An Ignatian colloquy for Trinity 2020 — 2 of ___

St. Patrick’s Breastplate, arr. Rod Lewis, Columbia, S.C., Trinity Sunday 2020

Editor’s note. As I try to jumpstart my prayer life, I’ve been experimenting with Jesuit prayer exercises known as Ignatian contemplation and the Triple Colloquy, in which you imagine yourself interacting with Jesus. In the first (link HERE), I imagined myself on an introductory Zoom call with Jesus, whom I envision as kind of a spiritual director; in this one, I imagine receiving another email from Jesus suggesting I try another contemplative practice called lectio divina. Since it’s the day before Trinity Sunday (and since I’m not yet comfortable with the Ignatian Colloquy), I decide to reflect on St. Patrick’s hymn to the Holy Trinity instead. My reflection, which I imagine emailing back to Jesus at, follows:

When I experiment with Catholic spiritual exercises, I’ve had the most success so far with lectio divina. I follow a simplified four-step version that James Martin SJ wrote up for a publication called Word Among Us; it’s no longer available online, but I copied the bare bones of it to Ordinary Time, and use the four words in Fr. Martin’s title — “Read, Think, Pray, Act” as sort of an outline.

With this post, since I’m beginning it the Saturday before Trinity Sunday, I’m going to play fast and loose with lectio by reflecting on an ancient Irish hymn instead of scripture. It’s known as St. Patrick’s Breastplate, and it fits the occasion because it’s based on a poem that begins:

I bind unto myself today
the strong name of the Trinity,
by invocation of the same,
the Three in One, and One in Three.

It’s long been a favorite of mine. Its message is pretty much what I take to be the essential message of the Christian faith, and the 19th-century Anglican version I grew up with is one of the jewels in the crown of Anglican hymnody.

Traditionally attributed to St. Patrick, the Old Irish poem has been reliably dated to the 8th or 9th centuries. Its genre is known as a lorica, or breastplate, according to Wikipedia, “in which the petitioner invokes all the power of God as a safeguard against evil in its many forms.” Useful stuff.

There’s a lovely story behind it. According to an 11th-century manuscript in Dublin, the Liber Hymnorum (book of hymns), St. Patrick “sang this when an ambush was laid against his coming by Loegaire [the high king of Ireland] that he might not go to Tara to sow the faith. And then it appeared before those lying in ambush that they (Saint Patrick and his monks) were wild deer with a fawn following them.” So it’s very old, and I think the poem itself is one of the more powerful literary works, in genres as disparate as St. Francis’ Canticle of the Creatures, Beowulf and the Norse sagas, that have come down to us from the Middle Ages and before. To this day, the original poem is known as the “Deer’s Cry.” Look for Irish composer Shaun Davie’s setting online. It was sung when Pope Francis visited Dublin.)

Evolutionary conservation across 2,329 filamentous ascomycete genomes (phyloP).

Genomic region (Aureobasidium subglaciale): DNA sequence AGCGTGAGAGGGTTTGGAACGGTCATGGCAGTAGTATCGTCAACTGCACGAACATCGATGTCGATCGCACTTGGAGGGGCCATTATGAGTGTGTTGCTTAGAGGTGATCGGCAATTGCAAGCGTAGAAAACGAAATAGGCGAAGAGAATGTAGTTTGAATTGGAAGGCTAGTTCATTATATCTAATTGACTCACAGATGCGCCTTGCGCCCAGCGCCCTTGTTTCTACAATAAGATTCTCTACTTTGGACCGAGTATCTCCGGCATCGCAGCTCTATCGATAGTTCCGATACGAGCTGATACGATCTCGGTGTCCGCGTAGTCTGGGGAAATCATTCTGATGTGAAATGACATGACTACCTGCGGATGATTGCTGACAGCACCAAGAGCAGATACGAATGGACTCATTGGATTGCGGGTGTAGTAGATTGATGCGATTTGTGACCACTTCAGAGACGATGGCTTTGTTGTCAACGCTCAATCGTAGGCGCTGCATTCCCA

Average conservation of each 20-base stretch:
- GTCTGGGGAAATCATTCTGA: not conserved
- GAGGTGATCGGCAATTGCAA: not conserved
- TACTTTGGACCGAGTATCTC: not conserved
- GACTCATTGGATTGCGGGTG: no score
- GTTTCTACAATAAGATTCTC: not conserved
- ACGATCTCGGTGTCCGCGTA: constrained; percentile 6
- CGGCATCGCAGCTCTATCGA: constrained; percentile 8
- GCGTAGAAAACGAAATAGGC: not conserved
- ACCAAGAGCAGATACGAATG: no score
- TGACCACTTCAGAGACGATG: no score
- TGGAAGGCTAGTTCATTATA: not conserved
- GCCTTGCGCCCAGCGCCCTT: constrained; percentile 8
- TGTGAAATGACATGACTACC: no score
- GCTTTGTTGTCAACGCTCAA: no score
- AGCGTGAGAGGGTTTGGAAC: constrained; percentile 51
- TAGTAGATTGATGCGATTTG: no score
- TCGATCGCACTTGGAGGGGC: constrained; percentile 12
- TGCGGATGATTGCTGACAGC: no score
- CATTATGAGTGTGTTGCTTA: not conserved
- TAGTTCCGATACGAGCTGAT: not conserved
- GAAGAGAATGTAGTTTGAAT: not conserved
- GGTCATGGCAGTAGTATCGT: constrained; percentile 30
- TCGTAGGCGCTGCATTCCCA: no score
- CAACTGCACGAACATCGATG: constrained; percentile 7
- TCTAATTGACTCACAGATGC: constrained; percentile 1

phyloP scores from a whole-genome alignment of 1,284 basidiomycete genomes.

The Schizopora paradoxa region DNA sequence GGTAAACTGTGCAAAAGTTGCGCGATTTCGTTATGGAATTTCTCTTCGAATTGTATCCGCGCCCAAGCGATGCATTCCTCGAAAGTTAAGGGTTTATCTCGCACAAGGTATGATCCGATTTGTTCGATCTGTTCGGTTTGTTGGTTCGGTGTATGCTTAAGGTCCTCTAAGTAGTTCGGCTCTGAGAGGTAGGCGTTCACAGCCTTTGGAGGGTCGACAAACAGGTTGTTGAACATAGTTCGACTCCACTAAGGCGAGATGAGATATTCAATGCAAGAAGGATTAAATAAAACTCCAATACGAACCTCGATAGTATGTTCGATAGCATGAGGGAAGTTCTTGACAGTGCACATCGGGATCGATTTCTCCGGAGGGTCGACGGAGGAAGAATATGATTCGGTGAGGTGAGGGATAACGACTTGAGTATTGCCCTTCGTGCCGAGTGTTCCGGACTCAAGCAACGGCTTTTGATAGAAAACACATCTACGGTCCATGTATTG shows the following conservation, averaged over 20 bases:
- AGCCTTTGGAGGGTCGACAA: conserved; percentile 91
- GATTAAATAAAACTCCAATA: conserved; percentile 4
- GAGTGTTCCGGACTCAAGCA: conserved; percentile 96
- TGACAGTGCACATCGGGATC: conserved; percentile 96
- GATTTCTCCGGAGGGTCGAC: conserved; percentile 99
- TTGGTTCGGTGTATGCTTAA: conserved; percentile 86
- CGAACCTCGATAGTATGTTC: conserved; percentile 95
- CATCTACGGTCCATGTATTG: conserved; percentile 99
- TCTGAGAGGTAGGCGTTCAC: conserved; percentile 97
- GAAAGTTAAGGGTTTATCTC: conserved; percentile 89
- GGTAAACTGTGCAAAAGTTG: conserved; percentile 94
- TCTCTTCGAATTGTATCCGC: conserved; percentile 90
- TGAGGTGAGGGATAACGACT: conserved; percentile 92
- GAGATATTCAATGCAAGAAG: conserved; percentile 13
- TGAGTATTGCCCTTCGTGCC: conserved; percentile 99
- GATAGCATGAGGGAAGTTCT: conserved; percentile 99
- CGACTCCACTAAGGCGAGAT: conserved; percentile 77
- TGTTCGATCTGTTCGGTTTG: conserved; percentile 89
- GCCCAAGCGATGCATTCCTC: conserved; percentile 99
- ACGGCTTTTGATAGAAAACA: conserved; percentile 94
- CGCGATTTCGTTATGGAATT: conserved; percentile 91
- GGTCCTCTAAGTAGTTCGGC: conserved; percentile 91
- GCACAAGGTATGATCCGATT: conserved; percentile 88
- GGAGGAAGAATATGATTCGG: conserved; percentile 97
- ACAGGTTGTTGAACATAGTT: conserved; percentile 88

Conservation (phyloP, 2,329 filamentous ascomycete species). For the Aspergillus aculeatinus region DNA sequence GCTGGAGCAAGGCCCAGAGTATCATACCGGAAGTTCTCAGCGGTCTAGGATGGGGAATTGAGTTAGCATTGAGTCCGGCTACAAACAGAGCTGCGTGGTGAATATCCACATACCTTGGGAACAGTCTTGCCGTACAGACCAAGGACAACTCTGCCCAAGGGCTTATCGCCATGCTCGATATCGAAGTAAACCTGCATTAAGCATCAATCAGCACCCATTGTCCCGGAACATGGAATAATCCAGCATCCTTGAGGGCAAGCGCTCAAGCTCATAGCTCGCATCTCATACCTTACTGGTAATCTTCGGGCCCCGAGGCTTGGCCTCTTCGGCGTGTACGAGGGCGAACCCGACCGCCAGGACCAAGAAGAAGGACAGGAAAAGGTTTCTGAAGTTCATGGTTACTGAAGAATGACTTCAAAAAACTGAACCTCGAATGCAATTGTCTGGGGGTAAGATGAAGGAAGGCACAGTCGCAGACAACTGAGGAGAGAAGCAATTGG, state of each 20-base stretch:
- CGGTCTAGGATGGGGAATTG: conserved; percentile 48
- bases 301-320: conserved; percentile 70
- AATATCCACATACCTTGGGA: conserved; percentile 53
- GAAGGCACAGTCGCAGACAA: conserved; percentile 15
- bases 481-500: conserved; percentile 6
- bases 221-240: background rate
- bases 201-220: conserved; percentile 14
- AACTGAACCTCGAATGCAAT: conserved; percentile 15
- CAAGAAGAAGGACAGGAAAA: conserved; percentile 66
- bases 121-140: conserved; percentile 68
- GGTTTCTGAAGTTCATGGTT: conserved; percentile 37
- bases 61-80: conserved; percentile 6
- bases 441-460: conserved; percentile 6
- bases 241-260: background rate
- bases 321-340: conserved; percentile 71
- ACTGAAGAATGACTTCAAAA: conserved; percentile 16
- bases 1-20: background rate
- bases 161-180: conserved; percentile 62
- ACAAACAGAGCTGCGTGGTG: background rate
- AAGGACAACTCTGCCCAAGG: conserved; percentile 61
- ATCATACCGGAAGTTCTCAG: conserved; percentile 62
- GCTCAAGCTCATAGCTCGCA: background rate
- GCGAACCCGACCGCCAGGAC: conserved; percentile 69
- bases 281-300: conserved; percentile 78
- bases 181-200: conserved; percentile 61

More to the point, in all of its translations St. Patrick’s Breastplate is as good a statement of my personal faith as I’ve found anywhere. In and out of the church. In a lifetime of reading about religion and spirituality.

The words I first learned are by Cecil Frances Alexander, the wife of an archbishop of Armagh (head of the Church of Ireland) who also wrote “All Things Bright and Beautiful” and “Once in Royal David’s City”; and its traditional Irish melodies were arranged by Anglo-Irish composer Charles Villiers Stanford, a classical musician who also edited collections of Thomas Moore‘s songs and  George Petrie‘s Collection of the Ancient Music of Ireland.

The version I grew up with in the 1940 Episcopal hymnal uses one of Stanford’s melodies (called ST. PATRICK in the hymnal), but substitutes an air collected by Edward Bunting (called DEIRDRE) for the second; in this, it follows the distinguished composer and folksong collector Ralph Vaughan Williams’ 1906 hymnal for the Church of England. You can’t ask for a better musical pedigree, in my opinion.

The arrangement embedded at the top of this post, by Rod Lewis of Columbia, S.C., also speaks to me both musically and spiritually.

A faculty member at Columbia International University, Lewis arranged the Anglo-Irish Victorian hymn and recorded it with former students for Trinity Sunday 2020 — during the initial surge of the COVID-19 pandemic — at the Church of the Apostles in Columbia. It’s part of the Anglican Church in North America that split off from the Episcopal Church over hot-button issues like abortion and gay marriage, but there’s nothing political or divisive about Lewis’ arrangement. It has some of the authentic feel of trad Irish music, and his students perform with depth of feeling and conviction.